Apart from heavy usage in the game industry, Virtual Reality has been gaining focus in recent years in the health world. When it comes down to pain treatment, VR has been proven to be effective for acute pain. However, VR has been inadequately studied regarding its efficacy in dealing with chronic pain, and insufficient explorations have been in place to consolidate best practices. In this direction, a VR environment named LumaPath has been built by the Pain Studies Lab at Simon Fraser University for assisting ageing patients with arthritis with managing their chronic sufferings by motivating them to conduct Range of Motion (RoM) activities, as RoM is an essential component proven to be effective for alleviating arthritic pain symptoms. In the initial version of LumaPath, even when the testing users were indeed motivated to conduct RoM activities, they reported senses of loneliness and uncertainty about what to do. These voices were abstracted as the need for social presence inside VR, hereby defined as the sense of being with another entity delivering verbal or non-verbal information. To mediate LumaPath into a VR environment better for its purpose, this thesis tries to address such need from arthritic seniors (the target users of LumaPath) by first putting forward a list of potential forms of social presence that can be introduced to this VR environmnent, and then chooses a companion scout with navigation capability to move forward with design and implementation. A mixed methods study consisting of quantitative questionnaire and qualitative inquiry is conducted with 16 participants (ages 56-89, 8 females) diagnosed with Rheumatoid Arthritis (RA) and/or Osteoarthritis (OA) to measure to what extent this scout brings a sense of social presence into the scene, reduces a sense of loneliness, and provides guidance inside LumaPath when maintaining the original goal of LumaPath. This thesis discusses the findings regarding the perspectives of arthritic seniors about an assistive virtual character inside a VR environment, their preferences regarding forms of companion and assistance, and concludes with feasible improvements that can be made to the companion scout, preferable ways of providing support inside a VR environment promoting physical activity such as LumaPath, and design directions for creating better immersive environments for the ageing generation with chronic conditions.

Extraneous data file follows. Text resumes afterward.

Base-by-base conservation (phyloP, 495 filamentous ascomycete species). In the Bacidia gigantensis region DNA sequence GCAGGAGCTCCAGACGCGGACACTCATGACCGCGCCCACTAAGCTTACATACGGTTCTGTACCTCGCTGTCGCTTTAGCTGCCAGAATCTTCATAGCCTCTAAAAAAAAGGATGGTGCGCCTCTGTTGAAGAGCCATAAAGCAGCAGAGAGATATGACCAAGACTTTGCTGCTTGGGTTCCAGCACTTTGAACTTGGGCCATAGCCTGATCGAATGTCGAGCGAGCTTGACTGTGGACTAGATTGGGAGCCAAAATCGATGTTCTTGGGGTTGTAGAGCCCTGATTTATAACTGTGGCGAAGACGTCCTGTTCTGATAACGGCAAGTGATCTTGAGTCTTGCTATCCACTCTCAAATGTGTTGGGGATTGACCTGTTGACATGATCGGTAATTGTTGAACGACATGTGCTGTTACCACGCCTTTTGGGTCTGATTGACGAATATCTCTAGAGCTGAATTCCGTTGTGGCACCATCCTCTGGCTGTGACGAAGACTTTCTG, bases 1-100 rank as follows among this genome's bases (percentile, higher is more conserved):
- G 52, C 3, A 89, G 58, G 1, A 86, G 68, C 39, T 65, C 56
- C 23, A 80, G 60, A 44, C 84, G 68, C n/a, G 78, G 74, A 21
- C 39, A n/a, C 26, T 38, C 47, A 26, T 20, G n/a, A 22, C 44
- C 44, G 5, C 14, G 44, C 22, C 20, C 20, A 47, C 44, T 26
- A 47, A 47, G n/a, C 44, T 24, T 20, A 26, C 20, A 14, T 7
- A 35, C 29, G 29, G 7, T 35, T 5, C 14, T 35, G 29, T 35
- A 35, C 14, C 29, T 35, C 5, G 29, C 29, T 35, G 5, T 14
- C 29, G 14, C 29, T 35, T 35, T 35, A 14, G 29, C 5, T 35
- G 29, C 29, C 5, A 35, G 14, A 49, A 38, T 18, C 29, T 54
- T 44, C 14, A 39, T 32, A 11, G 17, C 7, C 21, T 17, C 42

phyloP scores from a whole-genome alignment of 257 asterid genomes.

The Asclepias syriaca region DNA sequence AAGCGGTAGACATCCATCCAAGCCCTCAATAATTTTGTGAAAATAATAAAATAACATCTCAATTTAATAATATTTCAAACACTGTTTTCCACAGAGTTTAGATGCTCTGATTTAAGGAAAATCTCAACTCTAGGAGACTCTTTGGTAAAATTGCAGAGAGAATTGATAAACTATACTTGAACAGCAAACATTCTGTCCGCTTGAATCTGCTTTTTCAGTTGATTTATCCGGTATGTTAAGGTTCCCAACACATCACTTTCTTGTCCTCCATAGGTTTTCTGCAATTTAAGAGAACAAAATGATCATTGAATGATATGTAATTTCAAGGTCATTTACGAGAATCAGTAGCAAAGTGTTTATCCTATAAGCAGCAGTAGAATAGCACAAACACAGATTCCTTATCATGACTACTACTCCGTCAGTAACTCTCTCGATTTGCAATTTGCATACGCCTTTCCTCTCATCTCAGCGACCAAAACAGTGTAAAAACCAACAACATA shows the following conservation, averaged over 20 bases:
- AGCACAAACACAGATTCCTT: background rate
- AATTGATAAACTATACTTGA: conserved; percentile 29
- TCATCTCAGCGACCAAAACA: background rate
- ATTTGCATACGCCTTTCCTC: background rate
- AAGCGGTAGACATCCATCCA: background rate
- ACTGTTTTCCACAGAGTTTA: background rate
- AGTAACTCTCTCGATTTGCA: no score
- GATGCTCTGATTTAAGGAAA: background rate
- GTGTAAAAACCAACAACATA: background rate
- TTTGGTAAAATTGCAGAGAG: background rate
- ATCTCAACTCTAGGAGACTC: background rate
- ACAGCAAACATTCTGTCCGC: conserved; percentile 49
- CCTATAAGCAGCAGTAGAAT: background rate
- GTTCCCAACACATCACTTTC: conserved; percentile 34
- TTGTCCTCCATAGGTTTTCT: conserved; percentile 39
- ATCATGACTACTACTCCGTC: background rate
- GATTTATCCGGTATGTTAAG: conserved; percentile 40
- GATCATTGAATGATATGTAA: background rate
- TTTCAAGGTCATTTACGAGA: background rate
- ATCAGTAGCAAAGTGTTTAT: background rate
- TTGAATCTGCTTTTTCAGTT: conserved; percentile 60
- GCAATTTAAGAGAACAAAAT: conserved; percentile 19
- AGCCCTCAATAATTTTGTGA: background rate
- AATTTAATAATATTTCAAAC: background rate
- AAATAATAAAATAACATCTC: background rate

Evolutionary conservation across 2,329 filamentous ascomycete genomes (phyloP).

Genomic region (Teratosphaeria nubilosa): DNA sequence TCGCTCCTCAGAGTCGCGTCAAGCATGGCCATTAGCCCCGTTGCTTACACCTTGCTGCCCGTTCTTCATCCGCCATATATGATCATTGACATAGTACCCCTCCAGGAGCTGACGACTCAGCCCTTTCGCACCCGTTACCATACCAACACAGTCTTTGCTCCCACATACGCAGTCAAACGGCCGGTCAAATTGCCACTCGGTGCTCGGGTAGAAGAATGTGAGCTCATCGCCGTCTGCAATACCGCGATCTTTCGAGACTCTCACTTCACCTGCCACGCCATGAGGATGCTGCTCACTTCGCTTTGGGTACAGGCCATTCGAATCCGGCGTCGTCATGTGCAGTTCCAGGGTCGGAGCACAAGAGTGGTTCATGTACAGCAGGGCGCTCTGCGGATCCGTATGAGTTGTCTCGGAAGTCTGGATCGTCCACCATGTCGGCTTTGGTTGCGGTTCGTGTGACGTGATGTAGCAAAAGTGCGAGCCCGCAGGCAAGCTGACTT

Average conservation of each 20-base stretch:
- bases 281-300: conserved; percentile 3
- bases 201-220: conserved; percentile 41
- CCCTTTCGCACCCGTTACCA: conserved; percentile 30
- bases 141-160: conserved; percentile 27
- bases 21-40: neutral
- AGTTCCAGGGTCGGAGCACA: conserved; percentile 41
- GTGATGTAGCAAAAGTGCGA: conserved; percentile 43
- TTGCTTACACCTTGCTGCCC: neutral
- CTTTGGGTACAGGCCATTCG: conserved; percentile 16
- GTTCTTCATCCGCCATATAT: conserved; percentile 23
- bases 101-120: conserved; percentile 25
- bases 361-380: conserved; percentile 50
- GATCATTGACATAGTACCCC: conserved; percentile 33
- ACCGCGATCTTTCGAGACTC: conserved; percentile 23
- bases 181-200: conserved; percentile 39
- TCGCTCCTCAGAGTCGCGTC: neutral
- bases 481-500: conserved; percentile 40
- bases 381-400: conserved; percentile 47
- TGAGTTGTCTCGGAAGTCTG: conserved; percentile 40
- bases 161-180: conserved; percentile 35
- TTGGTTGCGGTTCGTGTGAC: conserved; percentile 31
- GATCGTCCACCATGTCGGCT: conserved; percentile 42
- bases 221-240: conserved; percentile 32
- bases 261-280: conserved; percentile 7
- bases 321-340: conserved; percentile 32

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Thesis advisor: Shaw, Chris
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